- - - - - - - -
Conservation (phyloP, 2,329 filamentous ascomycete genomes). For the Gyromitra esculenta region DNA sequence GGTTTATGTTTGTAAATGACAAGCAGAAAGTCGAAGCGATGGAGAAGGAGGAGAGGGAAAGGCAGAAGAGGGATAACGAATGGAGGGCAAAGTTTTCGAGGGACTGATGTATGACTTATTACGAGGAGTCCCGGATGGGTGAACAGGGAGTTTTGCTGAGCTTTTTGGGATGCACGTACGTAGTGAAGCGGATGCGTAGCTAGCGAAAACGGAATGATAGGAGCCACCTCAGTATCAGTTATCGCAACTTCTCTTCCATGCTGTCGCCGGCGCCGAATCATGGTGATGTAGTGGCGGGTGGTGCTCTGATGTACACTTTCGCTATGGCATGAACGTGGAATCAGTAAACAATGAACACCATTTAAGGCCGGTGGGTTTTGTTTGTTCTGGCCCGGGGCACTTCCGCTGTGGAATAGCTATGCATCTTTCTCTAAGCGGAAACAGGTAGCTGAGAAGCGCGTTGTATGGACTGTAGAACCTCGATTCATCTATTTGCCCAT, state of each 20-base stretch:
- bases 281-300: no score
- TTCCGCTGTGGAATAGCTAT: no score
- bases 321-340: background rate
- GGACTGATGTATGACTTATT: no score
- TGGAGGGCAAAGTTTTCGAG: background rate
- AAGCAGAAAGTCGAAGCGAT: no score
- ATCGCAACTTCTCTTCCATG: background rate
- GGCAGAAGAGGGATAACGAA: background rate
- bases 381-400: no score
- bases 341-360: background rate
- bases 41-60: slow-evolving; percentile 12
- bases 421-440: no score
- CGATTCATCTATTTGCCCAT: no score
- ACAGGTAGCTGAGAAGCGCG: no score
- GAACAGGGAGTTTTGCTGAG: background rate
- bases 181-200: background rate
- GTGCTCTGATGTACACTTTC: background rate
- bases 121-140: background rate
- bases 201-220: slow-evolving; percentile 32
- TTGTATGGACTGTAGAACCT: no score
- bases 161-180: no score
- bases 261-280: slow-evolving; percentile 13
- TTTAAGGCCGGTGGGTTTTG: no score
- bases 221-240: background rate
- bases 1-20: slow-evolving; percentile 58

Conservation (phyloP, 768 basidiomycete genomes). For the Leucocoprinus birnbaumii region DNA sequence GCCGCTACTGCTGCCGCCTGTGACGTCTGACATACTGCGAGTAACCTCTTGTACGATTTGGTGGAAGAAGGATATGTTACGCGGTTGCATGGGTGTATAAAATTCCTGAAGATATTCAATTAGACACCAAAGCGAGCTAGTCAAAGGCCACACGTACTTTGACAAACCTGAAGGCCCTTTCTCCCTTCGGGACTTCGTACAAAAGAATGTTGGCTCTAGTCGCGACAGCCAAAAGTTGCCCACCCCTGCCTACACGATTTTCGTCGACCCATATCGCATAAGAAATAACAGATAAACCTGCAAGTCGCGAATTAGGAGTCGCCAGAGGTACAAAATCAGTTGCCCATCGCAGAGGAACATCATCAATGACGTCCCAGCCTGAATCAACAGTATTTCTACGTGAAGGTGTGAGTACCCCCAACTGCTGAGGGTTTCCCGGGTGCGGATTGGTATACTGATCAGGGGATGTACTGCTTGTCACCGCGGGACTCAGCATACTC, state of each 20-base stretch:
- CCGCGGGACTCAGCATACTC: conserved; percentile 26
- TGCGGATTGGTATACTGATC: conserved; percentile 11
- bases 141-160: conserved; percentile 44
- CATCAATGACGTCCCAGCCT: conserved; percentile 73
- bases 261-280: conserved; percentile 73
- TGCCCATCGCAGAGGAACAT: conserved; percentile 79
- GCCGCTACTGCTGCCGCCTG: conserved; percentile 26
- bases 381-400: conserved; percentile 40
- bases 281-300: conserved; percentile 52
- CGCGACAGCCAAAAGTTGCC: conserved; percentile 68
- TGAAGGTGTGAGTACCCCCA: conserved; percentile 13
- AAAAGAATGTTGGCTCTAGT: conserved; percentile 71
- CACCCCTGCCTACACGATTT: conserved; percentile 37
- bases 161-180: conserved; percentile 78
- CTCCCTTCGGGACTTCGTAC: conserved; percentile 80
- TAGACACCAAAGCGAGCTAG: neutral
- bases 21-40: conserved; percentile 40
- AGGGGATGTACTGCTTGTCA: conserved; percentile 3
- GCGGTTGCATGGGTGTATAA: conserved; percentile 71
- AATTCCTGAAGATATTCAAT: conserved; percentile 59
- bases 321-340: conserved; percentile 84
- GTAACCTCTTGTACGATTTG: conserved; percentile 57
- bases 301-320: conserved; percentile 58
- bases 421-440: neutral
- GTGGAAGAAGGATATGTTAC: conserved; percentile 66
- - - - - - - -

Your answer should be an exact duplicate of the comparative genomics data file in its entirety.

Conservation (phyloP, 2,329 filamentous ascomycete genomes). For the Gyromitra esculenta region DNA sequence GGTTTATGTTTGTAAATGACAAGCAGAAAGTCGAAGCGATGGAGAAGGAGGAGAGGGAAAGGCAGAAGAGGGATAACGAATGGAGGGCAAAGTTTTCGAGGGACTGATGTATGACTTATTACGAGGAGTCCCGGATGGGTGAACAGGGAGTTTTGCTGAGCTTTTTGGGATGCACGTACGTAGTGAAGCGGATGCGTAGCTAGCGAAAACGGAATGATAGGAGCCACCTCAGTATCAGTTATCGCAACTTCTCTTCCATGCTGTCGCCGGCGCCGAATCATGGTGATGTAGTGGCGGGTGGTGCTCTGATGTACACTTTCGCTATGGCATGAACGTGGAATCAGTAAACAATGAACACCATTTAAGGCCGGTGGGTTTTGTTTGTTCTGGCCCGGGGCACTTCCGCTGTGGAATAGCTATGCATCTTTCTCTAAGCGGAAACAGGTAGCTGAGAAGCGCGTTGTATGGACTGTAGAACCTCGATTCATCTATTTGCCCAT, state of each 20-base stretch:
- bases 281-300: no score
- TTCCGCTGTGGAATAGCTAT: no score
- bases 321-340: background rate
- GGACTGATGTATGACTTATT: no score
- TGGAGGGCAAAGTTTTCGAG: background rate
- AAGCAGAAAGTCGAAGCGAT: no score
- ATCGCAACTTCTCTTCCATG: background rate
- GGCAGAAGAGGGATAACGAA: background rate
- bases 381-400: no score
- bases 341-360: background rate
- bases 41-60: slow-evolving; percentile 12
- bases 421-440: no score
- CGATTCATCTATTTGCCCAT: no score
- ACAGGTAGCTGAGAAGCGCG: no score
- GAACAGGGAGTTTTGCTGAG: background rate
- bases 181-200: background rate
- GTGCTCTGATGTACACTTTC: background rate
- bases 121-140: background rate
- bases 201-220: slow-evolving; percentile 32
- TTGTATGGACTGTAGAACCT: no score
- bases 161-180: no score
- bases 261-280: slow-evolving; percentile 13
- TTTAAGGCCGGTGGGTTTTG: no score
- bases 221-240: background rate
- bases 1-20: slow-evolving; percentile 58

Conservation (phyloP, 768 basidiomycete genomes). For the Leucocoprinus birnbaumii region DNA sequence GCCGCTACTGCTGCCGCCTGTGACGTCTGACATACTGCGAGTAACCTCTTGTACGATTTGGTGGAAGAAGGATATGTTACGCGGTTGCATGGGTGTATAAAATTCCTGAAGATATTCAATTAGACACCAAAGCGAGCTAGTCAAAGGCCACACGTACTTTGACAAACCTGAAGGCCCTTTCTCCCTTCGGGACTTCGTACAAAAGAATGTTGGCTCTAGTCGCGACAGCCAAAAGTTGCCCACCCCTGCCTACACGATTTTCGTCGACCCATATCGCATAAGAAATAACAGATAAACCTGCAAGTCGCGAATTAGGAGTCGCCAGAGGTACAAAATCAGTTGCCCATCGCAGAGGAACATCATCAATGACGTCCCAGCCTGAATCAACAGTATTTCTACGTGAAGGTGTGAGTACCCCCAACTGCTGAGGGTTTCCCGGGTGCGGATTGGTATACTGATCAGGGGATGTACTGCTTGTCACCGCGGGACTCAGCATACTC, state of each 20-base stretch:
- CCGCGGGACTCAGCATACTC: conserved; percentile 26
- TGCGGATTGGTATACTGATC: conserved; percentile 11
- bases 141-160: conserved; percentile 44
- CATCAATGACGTCCCAGCCT: conserved; percentile 73
- bases 261-280: conserved; percentile 73
- TGCCCATCGCAGAGGAACAT: conserved; percentile 79
- GCCGCTACTGCTGCCGCCTG: conserved; percentile 26
- bases 381-400: conserved; percentile 40
- bases 281-300: conserved; percentile 52
- CGCGACAGCCAAAAGTTGCC: conserved; percentile 68
- TGAAGGTGTGAGTACCCCCA: conserved; percentile 13
- AAAAGAATGTTGGCTCTAGT: conserved; percentile 71
- CACCCCTGCCTACACGATTT: conserved; percentile 37
- bases 161-180: conserved; percentile 78
- CTCCCTTCGGGACTTCGTAC: conserved; percentile 80
- TAGACACCAAAGCGAGCTAG: neutral
- bases 21-40: conserved; percentile 40
- AGGGGATGTACTGCTTGTCA: conserved; percentile 3
- GCGGTTGCATGGGTGTATAA: conserved; percentile 71
- AATTCCTGAAGATATTCAAT: conserved; percentile 59
- bases 321-340: conserved; percentile 84
- GTAACCTCTTGTACGATTTG: conserved; percentile 57
- bases 301-320: conserved; percentile 58
- bases 421-440: neutral
- GTGGAAGAAGGATATGTTAC: conserved; percentile 66